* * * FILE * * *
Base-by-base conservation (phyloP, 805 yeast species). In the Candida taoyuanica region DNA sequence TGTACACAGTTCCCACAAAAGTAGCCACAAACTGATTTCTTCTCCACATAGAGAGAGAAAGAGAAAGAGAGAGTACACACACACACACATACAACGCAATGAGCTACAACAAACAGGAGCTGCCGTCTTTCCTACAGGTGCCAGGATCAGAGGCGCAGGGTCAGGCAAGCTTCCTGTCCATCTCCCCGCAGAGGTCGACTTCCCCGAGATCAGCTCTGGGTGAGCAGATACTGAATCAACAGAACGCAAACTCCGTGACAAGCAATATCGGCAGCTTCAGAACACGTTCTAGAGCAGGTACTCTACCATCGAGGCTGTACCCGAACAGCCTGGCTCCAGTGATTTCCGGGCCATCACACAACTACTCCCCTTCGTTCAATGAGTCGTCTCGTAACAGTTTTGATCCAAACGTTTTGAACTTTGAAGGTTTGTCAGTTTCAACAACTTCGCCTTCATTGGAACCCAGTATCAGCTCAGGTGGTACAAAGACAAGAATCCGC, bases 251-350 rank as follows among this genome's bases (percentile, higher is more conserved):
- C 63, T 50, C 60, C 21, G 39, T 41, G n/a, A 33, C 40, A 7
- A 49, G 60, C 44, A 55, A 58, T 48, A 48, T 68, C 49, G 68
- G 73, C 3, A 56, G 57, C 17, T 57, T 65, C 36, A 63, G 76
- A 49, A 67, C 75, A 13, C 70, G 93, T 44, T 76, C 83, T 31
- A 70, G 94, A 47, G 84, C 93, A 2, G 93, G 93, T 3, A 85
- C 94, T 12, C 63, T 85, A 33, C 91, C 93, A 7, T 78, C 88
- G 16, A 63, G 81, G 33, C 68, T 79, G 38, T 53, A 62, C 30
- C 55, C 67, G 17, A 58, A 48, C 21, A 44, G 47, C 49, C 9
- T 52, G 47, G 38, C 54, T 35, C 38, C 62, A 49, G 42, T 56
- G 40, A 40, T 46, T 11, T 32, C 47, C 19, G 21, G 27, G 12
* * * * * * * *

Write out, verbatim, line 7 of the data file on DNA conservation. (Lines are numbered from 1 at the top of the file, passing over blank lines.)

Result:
- C 94, T 12, C 63, T 85, A 33, C 91, C 93, A 7, T 78, C 88